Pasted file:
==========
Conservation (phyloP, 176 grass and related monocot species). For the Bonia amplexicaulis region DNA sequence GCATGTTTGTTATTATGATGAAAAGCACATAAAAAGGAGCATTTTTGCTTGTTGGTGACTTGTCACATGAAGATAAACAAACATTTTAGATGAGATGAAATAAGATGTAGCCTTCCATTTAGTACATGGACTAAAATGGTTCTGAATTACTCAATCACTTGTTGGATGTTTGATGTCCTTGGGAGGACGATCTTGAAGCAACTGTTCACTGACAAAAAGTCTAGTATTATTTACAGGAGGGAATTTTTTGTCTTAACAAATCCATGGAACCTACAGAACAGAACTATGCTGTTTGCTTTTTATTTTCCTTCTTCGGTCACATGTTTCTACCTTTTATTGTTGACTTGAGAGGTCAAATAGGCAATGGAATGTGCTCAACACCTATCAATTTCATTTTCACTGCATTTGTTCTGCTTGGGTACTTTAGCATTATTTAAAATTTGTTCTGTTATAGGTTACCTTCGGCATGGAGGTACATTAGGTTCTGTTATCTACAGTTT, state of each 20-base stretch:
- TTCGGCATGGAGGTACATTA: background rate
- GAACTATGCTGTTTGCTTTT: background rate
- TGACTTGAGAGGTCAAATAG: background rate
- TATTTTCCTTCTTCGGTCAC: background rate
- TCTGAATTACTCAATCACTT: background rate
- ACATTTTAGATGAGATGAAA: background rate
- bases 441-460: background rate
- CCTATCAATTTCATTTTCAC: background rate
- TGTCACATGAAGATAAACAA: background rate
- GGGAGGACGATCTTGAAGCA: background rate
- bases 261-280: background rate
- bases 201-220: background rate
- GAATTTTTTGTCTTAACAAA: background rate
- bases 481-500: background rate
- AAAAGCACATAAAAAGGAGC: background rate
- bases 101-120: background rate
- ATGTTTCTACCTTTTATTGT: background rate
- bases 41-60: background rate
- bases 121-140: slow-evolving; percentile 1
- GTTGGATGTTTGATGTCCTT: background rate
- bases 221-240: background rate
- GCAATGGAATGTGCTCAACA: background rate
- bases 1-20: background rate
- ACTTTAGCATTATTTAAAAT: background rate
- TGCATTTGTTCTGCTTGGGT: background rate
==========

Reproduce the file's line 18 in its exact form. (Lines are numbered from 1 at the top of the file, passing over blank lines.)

- ATGTTTCTACCTTTTATTGT: background rate